One of Murray's lawyers, Ed Chernoff, told the jury that the doctor was "brought into this situation because he thought he could help ... Michael Jackson sleep normally. He was wrong. Because Dr. Murray had no control over the situation because of what was happening in the background. He was just a little fish in a big, dirty pond."

"If Dr. Murray did what he said he did, there was no danger to Michael Jackson," Chernoff said. "Michael Jackson cannot die from what Dr. Murray did. What (the prosecution is) really asking you to do is to convict Dr. Murray for the actions of Michael Jackson."

A conviction of involuntary manslaughter carries a maximum sentence of four years in prison and Murray, who had maintained clinics in Houston and Las Vegas, could also lose his medical license.


Prosecutors had said Murray was busy making and taking phone calls and text messages in the hours before Jackson's death and have criticized him not calling 911 the moment he found the singer unresponsive in a bedroom, which Walgren called "bizarre." Chernoff pointed out that the doctor administered CPR to the singer when he found him unresponsive in a bedroom.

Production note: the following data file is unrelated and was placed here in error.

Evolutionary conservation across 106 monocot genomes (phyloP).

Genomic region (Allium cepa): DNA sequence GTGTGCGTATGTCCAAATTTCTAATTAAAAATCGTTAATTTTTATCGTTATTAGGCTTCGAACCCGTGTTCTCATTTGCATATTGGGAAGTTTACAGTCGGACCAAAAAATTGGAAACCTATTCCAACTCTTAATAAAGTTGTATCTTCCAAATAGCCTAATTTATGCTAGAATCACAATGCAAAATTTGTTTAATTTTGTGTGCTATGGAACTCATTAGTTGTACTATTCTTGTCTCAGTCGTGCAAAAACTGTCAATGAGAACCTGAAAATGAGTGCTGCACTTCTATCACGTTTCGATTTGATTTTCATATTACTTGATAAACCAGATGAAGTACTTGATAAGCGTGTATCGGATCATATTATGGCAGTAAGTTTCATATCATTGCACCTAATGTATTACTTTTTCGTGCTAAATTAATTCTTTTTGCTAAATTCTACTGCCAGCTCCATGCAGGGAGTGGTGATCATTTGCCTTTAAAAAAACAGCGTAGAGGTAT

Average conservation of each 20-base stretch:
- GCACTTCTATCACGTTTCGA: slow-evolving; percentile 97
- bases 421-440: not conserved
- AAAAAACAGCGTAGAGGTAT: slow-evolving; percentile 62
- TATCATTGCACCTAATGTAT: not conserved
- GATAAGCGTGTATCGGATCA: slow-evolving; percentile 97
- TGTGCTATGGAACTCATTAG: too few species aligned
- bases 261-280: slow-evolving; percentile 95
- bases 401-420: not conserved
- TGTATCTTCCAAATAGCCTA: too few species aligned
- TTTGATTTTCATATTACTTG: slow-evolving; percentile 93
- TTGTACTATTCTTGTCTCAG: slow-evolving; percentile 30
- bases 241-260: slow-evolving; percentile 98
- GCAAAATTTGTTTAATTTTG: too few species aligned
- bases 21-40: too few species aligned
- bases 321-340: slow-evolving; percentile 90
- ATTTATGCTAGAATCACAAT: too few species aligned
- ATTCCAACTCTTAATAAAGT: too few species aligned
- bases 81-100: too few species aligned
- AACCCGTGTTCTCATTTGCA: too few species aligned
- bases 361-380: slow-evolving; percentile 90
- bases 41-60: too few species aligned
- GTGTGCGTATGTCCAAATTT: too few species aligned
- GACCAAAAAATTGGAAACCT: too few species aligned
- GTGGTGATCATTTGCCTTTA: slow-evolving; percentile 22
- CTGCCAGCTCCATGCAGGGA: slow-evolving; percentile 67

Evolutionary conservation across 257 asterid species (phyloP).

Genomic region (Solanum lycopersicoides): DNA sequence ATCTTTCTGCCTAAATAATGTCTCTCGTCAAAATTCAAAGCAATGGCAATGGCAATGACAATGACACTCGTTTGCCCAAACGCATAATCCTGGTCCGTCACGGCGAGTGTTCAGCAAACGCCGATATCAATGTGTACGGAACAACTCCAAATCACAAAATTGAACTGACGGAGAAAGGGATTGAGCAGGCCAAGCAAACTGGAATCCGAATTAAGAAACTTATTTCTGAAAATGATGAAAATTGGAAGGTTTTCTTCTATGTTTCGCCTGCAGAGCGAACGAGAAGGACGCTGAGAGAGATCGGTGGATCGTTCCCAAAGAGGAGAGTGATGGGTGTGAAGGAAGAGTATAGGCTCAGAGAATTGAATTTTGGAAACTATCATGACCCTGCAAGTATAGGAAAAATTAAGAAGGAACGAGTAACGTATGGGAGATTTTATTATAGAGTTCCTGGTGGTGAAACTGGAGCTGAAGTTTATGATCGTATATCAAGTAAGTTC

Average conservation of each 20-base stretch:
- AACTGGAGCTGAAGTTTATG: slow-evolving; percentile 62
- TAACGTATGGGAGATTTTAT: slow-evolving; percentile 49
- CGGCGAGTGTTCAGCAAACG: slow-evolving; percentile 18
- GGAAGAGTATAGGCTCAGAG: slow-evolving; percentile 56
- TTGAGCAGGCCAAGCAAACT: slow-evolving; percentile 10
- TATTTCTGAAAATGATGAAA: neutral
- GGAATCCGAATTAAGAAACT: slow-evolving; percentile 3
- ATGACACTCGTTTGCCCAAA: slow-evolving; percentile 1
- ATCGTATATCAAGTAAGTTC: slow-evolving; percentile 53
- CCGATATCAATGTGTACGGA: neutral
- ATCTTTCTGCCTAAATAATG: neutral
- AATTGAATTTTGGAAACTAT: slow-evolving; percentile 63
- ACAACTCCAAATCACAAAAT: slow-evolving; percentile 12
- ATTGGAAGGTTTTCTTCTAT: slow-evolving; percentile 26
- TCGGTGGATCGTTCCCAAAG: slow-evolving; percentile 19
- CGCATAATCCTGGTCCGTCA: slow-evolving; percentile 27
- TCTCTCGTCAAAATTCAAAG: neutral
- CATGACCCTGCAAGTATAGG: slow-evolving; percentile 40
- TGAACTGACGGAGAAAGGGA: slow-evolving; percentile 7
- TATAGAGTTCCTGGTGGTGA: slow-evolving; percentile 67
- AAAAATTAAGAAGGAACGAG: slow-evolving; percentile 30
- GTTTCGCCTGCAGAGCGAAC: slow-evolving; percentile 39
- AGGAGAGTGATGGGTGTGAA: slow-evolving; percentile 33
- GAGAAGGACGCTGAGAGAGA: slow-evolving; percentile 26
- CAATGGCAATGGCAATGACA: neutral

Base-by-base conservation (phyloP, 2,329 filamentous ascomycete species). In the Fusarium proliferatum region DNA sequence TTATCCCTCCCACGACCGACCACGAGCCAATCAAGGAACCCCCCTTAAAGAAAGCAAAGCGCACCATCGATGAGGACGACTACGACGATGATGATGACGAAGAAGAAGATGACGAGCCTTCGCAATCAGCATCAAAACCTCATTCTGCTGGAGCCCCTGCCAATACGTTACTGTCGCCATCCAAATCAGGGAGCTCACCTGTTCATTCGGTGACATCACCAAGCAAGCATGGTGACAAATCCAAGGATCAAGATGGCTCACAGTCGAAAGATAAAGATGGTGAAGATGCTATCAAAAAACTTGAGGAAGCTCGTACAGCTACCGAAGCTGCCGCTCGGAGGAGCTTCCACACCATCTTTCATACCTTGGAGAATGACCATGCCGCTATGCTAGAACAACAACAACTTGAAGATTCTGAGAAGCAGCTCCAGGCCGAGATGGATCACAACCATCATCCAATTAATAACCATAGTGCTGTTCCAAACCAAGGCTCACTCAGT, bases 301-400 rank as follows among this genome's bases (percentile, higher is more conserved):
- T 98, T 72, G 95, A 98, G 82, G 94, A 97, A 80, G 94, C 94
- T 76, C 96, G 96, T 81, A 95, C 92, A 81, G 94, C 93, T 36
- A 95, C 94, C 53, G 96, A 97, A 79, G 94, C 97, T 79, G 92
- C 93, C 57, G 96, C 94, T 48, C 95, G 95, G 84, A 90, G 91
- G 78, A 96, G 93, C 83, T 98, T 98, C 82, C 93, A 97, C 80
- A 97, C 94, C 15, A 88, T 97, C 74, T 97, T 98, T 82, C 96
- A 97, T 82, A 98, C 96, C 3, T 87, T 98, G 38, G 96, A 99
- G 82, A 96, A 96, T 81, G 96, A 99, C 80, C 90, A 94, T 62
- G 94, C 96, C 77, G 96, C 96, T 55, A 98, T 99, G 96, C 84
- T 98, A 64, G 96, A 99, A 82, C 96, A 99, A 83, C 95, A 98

"You're a doctor in a private residence," Chernoff said. "You're a cardialogist and you're trained in advanced life support. Is it disregard for human life .. to try to revive your patient first?"

"It doesn't matter whether you leave the room and you go outside and play basketball or you leave the house and make phone calls," he added. "Dr. Murray did not kill Michael Jackson."

The prosecution has also criticized Murray for allegedly not maintaining proper medical and monitoring equipment while treating Jackson and for giving him propofol, typically administered in hospitals during surgeries, outside of a medical clinic or office.